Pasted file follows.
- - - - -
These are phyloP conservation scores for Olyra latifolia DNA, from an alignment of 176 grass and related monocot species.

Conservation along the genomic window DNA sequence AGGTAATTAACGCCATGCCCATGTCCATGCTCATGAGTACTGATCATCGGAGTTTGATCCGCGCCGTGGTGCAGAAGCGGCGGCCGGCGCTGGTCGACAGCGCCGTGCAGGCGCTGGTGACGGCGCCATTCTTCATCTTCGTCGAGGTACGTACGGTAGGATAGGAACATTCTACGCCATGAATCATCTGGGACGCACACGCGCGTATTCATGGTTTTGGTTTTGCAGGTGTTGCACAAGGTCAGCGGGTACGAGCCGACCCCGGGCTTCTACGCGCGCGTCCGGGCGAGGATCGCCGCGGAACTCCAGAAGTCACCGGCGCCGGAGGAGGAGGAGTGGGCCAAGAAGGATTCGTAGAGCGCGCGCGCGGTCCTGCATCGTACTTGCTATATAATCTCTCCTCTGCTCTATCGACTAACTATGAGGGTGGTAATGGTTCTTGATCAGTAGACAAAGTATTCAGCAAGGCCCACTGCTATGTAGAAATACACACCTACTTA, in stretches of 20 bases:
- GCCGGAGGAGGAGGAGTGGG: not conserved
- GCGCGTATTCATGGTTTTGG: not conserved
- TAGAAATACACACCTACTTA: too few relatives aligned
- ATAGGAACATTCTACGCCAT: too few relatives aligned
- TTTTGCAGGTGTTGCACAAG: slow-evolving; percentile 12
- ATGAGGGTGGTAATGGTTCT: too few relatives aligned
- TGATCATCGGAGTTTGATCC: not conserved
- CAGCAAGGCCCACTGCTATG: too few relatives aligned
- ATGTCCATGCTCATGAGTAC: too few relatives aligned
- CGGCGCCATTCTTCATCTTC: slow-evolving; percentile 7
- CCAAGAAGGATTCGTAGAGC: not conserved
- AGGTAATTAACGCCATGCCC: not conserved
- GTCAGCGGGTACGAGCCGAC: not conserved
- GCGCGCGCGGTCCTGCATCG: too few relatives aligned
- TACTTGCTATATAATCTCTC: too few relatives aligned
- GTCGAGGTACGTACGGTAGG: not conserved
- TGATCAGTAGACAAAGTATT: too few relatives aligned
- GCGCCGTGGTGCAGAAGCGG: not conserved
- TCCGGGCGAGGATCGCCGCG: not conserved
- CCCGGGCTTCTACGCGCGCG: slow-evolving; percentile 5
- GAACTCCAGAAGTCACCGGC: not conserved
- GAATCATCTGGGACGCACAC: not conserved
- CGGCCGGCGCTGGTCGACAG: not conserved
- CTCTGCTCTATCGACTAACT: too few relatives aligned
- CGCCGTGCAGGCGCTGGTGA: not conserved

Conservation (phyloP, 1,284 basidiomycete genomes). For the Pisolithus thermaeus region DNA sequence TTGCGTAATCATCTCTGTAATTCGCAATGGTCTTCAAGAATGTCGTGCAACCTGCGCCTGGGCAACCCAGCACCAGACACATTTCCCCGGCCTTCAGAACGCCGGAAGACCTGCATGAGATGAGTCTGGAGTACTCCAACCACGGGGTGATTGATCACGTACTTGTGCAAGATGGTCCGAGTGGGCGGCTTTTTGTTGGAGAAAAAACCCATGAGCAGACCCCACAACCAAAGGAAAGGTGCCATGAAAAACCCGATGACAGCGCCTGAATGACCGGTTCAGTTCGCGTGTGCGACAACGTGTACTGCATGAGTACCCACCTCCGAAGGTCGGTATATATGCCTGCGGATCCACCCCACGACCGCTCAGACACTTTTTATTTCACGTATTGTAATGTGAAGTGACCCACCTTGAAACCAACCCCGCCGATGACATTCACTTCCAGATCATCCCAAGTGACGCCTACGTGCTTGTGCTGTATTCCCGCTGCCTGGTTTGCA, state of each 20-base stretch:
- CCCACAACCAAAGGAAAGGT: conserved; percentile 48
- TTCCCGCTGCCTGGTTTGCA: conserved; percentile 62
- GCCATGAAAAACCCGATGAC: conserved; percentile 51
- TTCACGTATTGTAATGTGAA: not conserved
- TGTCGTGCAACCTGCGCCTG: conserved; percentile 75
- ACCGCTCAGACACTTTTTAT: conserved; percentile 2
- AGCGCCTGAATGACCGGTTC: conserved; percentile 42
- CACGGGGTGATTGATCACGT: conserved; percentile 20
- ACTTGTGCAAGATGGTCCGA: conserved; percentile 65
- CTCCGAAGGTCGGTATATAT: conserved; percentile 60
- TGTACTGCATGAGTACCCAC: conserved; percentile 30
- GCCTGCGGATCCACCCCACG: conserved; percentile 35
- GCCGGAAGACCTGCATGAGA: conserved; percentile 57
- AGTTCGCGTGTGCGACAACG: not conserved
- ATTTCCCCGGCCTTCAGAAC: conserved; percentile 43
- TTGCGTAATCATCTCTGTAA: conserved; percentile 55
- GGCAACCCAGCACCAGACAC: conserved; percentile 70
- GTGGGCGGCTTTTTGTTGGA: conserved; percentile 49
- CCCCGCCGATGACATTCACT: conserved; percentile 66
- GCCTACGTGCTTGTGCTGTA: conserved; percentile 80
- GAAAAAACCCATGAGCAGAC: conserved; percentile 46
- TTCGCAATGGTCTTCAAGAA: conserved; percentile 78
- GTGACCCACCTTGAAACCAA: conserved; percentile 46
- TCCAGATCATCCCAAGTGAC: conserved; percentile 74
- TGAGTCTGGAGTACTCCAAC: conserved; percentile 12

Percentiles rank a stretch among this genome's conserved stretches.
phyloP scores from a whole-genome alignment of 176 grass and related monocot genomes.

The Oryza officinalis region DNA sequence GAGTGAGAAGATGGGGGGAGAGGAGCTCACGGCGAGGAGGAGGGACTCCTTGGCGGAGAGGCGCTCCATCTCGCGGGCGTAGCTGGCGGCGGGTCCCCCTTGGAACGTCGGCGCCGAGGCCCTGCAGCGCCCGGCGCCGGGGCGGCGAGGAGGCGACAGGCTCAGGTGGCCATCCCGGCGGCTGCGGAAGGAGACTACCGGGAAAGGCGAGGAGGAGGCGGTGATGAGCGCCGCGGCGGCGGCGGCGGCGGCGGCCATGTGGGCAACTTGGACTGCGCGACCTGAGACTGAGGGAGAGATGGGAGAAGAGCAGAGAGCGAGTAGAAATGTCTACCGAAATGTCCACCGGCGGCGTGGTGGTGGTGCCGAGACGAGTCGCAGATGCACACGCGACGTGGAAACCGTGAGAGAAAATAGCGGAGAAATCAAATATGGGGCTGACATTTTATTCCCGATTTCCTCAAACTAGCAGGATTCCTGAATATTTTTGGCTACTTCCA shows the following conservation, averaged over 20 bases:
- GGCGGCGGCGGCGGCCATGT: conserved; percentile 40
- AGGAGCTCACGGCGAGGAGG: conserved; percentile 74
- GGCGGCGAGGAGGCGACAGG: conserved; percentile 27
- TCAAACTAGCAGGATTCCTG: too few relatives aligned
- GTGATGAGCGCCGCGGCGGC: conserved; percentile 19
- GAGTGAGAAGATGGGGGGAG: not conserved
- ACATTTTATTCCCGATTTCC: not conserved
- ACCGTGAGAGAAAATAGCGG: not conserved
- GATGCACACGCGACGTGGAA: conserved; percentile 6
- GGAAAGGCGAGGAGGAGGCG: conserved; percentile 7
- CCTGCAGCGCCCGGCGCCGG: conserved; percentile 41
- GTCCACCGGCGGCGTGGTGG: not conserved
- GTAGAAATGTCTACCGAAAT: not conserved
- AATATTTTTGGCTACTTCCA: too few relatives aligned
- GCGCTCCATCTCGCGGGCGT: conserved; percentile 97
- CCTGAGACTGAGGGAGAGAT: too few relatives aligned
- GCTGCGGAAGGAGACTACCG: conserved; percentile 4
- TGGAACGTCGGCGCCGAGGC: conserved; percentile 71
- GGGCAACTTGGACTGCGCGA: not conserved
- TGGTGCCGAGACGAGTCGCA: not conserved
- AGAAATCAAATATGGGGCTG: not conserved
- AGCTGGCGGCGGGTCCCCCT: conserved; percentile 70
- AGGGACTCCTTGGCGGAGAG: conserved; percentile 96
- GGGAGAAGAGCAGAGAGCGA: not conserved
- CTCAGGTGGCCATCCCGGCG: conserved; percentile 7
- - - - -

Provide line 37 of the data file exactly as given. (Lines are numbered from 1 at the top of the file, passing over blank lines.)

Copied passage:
- ACTTGTGCAAGATGGTCCGA: conserved; percentile 65